We know that adolescence is generally a complex stage in life, for better or for worse.
While not always full of drama and identity crises to the extent that movies and TV shows show, many young people see their lives become turbulent from the onset of puberty: physical and biological changes in the process. their bodies, changes in the expectations they feel. to meet, new priorities, interests and aesthetic codes, etc.
Adding to all this complexity is the fact that most of these teens live together with their families all the time, not knowing how to deal with the situation can create lingering problems that appear again and again in everyone’s life. days.
This is why there are professionals who they are specifically trained to meet this need for adaptation between adolescents and their families. We will see here what these areas of intervention are.
Areas of professional intervention in families with adolescents
Although there are several ways to promote a good coexistence for families with adolescents and to create the ideal context for them to develop well and have a good emotional balance.
1. Analyze the style of affection
In this context, affection is the way in which young people perceive the emotional bond that binds them to their parents, and the attitudes they develop towards their situation as still vulnerable minors in need of protection. The affection style can take different forms and some of them are detrimental to the child; this is why it is important to know how to identify the type of hooking in place.
2. Explore the adolescent’s forms of personal autonomy
Adolescence is characterized, among other things, by being a stage of transition between a way of life in which there is constant protection of the elderly, and one in which personal autonomy and the search for power prevail to decide by yourself. This duality is stressful for many young people, who they feel intimidated by this opening to the world with less protection and at the same time they feel frustrated facing the world of rules imposed by the family.
3. The formulas of resilience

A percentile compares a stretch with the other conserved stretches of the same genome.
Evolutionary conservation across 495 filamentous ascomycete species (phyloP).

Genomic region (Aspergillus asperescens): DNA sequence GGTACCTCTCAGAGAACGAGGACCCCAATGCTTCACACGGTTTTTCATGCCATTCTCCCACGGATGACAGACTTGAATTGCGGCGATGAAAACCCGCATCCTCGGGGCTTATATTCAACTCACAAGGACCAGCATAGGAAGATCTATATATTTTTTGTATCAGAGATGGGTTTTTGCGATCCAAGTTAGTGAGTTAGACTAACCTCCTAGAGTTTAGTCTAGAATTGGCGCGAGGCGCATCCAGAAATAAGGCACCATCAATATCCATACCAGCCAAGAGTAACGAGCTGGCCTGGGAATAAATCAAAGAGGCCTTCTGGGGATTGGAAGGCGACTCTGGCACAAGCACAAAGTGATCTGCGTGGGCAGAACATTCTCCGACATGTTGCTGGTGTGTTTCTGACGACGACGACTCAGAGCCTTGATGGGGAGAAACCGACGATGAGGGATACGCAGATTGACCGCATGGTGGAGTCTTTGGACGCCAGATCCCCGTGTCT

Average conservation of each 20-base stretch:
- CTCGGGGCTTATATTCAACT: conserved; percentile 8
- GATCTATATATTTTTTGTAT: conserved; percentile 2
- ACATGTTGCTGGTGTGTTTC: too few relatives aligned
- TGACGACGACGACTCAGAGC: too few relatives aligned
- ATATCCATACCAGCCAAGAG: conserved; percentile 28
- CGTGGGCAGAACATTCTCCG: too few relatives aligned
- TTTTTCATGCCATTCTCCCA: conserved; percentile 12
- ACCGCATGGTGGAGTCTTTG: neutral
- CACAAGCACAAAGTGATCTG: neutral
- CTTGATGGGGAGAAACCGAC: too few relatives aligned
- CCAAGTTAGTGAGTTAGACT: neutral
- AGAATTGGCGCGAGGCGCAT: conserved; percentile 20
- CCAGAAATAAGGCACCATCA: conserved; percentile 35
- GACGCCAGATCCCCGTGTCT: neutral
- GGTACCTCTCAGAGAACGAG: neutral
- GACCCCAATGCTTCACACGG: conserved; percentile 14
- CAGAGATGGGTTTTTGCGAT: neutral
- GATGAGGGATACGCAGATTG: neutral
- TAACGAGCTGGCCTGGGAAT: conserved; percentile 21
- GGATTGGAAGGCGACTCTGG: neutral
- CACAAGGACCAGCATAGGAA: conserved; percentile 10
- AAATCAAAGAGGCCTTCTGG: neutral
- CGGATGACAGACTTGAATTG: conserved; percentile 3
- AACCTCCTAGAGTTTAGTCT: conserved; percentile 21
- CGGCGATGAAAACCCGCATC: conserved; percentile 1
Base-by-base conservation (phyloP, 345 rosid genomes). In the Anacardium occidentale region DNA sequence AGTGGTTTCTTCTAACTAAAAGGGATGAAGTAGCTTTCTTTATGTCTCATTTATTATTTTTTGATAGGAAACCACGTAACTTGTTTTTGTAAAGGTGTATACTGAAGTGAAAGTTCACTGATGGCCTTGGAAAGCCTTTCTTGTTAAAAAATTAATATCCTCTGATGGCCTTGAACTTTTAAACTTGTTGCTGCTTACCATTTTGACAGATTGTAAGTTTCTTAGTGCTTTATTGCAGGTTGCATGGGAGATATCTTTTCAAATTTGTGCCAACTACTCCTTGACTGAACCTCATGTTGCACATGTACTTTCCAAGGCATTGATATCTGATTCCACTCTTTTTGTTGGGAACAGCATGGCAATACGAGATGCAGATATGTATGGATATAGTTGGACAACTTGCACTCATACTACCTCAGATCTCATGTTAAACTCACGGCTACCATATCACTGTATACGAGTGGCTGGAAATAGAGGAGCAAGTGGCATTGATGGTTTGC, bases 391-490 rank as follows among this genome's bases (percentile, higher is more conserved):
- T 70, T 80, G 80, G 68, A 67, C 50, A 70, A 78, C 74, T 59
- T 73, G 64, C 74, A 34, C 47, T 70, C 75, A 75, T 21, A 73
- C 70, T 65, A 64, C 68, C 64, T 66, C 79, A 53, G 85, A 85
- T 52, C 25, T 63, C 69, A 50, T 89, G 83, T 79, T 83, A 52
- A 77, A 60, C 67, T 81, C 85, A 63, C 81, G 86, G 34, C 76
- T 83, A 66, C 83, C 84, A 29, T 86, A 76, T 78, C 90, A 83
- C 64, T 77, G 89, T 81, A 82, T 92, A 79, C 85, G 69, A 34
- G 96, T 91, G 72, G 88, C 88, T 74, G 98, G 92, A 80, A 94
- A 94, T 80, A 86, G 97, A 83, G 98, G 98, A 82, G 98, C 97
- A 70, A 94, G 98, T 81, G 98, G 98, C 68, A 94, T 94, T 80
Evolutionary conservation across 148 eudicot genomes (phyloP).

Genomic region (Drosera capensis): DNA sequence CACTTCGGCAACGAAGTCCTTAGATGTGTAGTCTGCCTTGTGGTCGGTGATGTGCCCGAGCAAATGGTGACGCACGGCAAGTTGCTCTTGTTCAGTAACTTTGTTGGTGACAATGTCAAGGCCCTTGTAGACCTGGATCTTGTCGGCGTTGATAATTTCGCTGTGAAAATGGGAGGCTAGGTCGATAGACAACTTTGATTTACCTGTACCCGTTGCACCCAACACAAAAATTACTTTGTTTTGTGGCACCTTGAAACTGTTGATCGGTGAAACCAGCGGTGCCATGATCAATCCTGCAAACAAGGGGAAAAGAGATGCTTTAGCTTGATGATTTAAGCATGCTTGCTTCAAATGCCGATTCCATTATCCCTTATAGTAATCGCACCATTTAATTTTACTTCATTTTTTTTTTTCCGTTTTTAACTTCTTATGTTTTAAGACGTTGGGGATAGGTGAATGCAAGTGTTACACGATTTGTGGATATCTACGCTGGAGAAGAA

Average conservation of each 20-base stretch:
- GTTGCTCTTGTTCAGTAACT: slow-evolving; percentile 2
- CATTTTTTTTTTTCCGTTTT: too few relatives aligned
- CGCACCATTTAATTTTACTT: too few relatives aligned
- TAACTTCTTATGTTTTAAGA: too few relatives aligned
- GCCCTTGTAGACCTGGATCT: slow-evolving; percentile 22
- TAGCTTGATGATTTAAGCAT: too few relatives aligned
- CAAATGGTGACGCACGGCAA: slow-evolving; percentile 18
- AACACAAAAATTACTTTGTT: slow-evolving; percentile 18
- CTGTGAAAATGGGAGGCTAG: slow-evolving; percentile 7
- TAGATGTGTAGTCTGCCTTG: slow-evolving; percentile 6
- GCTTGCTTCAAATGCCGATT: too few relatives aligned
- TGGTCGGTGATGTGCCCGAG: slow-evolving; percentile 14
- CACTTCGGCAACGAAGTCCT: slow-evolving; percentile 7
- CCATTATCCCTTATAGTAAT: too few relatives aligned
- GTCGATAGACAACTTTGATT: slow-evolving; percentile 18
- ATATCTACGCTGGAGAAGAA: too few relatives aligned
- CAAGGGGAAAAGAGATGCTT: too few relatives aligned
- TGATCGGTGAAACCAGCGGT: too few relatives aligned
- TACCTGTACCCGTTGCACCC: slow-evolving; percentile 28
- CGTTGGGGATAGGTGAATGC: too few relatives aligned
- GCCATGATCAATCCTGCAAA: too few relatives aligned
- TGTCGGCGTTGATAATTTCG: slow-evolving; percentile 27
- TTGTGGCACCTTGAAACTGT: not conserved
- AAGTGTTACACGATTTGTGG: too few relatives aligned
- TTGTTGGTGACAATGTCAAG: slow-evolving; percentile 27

The transition to a new way of life sometimes involves dealing with crises and distressing situations in general: The change in the group of friends, the accelerated change of the body, the need to organize, etc. Sometimes this gives way to painful events, discussions, moments of embarrassment, etc. Therefore, both adolescents and their families can benefit from the opportunity to develop resilience formulas, that is, ways to deal with these complicated situations while maintaining a constructive mindset.
5. Understanding the changes in adolescence at the neurological level
The way young people who have recently gone through puberty think and feel are altered by changes in the brain. that occur relatively quickly. Understanding these changes helps a lot to know what teens are going through.
6. Understand their sexuality
Adolescence also goes hand in hand with changes in the scope of their sexuality, and has implications for both their lifestyle and their way of perceiving. Therefore, professionals who work to support adolescents and their families have experience of the type of problems and needs that can arise in this regard: doubts, search for intimacy, fear of not being normal, search for experimentation without counting with the help of others, etc.
7. Improve the dynamics of conflict resolution
Arguing is not the same as confronting or fighting. Therefore, family coexistence where there are adolescents is greatly beneficial when they internalize a series of rules and capacities for communication and regulation of emotions.
Are you interested in training adolescents and their families?
If you work in the world of education, coaching with families and young people or if you want to specialize in areas of work similar to these, you might be interested in a training program run by the School European Coaching (CEE) and specifically intended to provide support and assistance to adolescents and their families.
The specialization program for adolescents and families created by the EEC, Offers 30 hours of theoretical and practical learning in which students are trained in all areas of professional intervention seen in the previous section.
Throughout this we work from both the individual (person-centered) and systemic (centered on the interaction between family members) approach, and it is based on the active participation of students. to be able to apply to real cases that have been learned. The Adolescents and Families Specialization is coordinated by Rosa Mª Barriuso, psychologist specializing in psychotherapy for children and adolescents and EEC certified team coach. To see the contact details of the European Coaching School and read more information about this course, go to this page.